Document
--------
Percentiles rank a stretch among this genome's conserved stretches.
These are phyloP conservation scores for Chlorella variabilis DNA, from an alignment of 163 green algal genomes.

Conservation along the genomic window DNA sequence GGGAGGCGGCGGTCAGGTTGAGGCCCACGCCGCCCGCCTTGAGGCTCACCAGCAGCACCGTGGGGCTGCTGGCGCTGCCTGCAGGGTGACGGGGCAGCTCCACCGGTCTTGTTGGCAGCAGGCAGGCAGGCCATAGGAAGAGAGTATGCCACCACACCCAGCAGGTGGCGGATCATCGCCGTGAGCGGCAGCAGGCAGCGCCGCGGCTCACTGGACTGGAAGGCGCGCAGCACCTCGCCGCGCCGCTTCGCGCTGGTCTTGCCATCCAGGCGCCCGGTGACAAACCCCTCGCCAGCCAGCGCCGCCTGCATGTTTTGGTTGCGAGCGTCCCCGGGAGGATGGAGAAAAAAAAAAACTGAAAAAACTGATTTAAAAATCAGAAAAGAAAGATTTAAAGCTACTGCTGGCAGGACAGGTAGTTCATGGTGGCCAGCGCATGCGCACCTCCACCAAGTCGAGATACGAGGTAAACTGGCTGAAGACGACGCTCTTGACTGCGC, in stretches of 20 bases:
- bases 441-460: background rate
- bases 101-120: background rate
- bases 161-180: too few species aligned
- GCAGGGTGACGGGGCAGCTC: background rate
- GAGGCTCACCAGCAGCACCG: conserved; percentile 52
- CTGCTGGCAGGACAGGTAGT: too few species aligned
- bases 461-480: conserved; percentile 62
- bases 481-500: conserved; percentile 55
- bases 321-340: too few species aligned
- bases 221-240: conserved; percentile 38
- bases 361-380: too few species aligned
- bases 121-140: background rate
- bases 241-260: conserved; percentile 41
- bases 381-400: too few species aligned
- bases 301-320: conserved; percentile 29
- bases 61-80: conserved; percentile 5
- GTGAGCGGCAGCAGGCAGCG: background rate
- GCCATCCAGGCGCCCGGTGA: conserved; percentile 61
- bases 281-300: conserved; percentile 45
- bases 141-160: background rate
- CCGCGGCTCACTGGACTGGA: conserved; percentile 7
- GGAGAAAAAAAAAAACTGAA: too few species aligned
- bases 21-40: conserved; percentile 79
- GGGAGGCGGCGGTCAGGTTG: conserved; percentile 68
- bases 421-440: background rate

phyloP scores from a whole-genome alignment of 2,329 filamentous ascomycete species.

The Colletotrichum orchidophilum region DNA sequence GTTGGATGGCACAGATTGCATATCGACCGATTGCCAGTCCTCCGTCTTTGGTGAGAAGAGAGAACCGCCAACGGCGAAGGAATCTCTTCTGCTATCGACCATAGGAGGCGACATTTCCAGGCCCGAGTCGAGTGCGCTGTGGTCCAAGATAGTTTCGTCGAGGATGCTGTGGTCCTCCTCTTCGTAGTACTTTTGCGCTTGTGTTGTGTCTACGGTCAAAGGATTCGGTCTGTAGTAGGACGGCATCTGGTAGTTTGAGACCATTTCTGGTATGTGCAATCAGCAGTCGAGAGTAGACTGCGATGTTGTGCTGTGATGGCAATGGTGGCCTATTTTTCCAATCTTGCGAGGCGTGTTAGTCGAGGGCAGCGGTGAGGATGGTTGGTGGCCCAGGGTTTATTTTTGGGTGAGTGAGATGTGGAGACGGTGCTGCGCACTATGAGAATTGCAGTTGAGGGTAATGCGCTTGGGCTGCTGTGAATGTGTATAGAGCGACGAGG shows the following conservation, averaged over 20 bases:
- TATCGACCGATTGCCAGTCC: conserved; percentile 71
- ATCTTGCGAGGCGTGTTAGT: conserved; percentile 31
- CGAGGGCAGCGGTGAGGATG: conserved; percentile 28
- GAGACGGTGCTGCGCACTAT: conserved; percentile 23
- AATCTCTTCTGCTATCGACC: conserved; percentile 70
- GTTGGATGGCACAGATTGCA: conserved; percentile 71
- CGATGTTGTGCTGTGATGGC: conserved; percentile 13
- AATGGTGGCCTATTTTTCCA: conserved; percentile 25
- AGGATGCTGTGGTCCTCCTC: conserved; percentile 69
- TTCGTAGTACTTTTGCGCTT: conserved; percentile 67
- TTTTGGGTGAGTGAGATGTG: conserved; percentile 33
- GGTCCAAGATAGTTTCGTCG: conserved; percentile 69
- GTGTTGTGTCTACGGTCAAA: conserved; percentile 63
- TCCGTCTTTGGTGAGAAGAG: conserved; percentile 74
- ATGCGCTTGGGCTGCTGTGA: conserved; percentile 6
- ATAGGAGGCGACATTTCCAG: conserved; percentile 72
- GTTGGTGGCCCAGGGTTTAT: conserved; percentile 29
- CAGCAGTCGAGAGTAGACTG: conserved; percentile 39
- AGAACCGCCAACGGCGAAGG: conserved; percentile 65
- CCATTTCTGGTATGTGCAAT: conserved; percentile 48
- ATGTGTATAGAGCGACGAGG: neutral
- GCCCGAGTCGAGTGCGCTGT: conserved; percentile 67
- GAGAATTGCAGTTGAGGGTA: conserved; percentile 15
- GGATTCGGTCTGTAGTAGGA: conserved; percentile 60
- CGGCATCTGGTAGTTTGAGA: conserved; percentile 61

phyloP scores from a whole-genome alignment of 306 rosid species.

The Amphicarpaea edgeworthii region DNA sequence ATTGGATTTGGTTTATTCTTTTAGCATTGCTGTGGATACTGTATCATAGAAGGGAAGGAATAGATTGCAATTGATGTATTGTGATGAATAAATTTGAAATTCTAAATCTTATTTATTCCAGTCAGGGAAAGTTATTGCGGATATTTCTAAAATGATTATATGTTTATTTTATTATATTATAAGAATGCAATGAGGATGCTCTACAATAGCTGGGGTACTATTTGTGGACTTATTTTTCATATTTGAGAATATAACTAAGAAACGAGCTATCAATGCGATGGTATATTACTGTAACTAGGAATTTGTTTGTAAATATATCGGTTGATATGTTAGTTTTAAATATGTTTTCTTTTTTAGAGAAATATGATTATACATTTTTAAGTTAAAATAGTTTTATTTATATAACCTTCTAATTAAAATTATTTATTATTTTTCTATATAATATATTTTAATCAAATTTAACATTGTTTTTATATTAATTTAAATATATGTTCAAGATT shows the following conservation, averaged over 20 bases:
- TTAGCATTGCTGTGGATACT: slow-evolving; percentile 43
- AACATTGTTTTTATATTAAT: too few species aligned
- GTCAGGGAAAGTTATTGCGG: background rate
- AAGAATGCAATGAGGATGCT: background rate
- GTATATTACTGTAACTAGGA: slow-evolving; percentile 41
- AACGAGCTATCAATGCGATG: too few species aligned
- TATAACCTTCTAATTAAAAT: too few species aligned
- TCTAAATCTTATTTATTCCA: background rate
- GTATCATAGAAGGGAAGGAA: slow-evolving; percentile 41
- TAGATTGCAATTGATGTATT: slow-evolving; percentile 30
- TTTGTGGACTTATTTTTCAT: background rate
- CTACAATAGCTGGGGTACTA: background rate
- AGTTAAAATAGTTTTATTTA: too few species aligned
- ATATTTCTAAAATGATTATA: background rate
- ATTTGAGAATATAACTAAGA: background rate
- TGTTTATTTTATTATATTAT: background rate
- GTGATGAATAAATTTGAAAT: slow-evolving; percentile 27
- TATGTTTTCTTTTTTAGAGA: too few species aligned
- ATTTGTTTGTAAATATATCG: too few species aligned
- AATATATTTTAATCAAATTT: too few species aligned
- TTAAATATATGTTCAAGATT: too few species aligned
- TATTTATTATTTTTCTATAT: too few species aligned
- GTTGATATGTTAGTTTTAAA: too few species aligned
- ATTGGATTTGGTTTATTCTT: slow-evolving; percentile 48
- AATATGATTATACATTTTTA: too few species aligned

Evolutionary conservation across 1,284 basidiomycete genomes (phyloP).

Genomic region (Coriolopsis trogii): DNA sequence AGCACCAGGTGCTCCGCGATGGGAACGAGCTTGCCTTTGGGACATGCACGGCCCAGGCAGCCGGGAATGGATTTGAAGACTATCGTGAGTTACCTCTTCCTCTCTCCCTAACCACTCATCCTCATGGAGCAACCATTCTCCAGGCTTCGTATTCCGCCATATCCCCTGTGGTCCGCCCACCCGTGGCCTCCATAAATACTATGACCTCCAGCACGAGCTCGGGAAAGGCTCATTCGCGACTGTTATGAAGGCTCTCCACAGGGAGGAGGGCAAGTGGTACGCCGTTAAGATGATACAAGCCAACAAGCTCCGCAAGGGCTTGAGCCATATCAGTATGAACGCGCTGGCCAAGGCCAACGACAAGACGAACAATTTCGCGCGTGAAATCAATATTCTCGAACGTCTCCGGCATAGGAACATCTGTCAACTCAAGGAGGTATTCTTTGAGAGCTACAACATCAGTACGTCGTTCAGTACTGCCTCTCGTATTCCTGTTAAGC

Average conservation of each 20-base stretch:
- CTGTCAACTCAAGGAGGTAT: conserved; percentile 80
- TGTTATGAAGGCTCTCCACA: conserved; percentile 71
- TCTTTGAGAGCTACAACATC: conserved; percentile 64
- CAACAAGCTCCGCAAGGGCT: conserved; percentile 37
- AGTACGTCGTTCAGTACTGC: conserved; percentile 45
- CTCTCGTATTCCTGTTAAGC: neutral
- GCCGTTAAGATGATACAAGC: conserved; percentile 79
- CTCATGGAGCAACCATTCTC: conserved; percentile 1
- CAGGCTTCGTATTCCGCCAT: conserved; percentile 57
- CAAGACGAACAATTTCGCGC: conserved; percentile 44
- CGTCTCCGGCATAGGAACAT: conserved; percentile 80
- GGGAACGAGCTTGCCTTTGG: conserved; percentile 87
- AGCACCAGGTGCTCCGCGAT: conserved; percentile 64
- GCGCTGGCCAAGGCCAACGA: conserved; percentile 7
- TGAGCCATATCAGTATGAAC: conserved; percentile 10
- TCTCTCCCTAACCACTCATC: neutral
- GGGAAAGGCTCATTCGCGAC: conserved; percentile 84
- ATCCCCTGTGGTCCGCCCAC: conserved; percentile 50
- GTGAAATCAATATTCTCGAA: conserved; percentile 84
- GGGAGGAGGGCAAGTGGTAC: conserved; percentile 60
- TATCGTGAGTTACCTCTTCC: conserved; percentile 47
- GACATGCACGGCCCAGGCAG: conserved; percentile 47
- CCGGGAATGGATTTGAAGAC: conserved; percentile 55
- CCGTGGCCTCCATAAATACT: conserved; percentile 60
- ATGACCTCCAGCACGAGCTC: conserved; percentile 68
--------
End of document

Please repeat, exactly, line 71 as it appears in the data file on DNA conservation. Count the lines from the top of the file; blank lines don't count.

- ATATTTCTAAAATGATTATA: background rate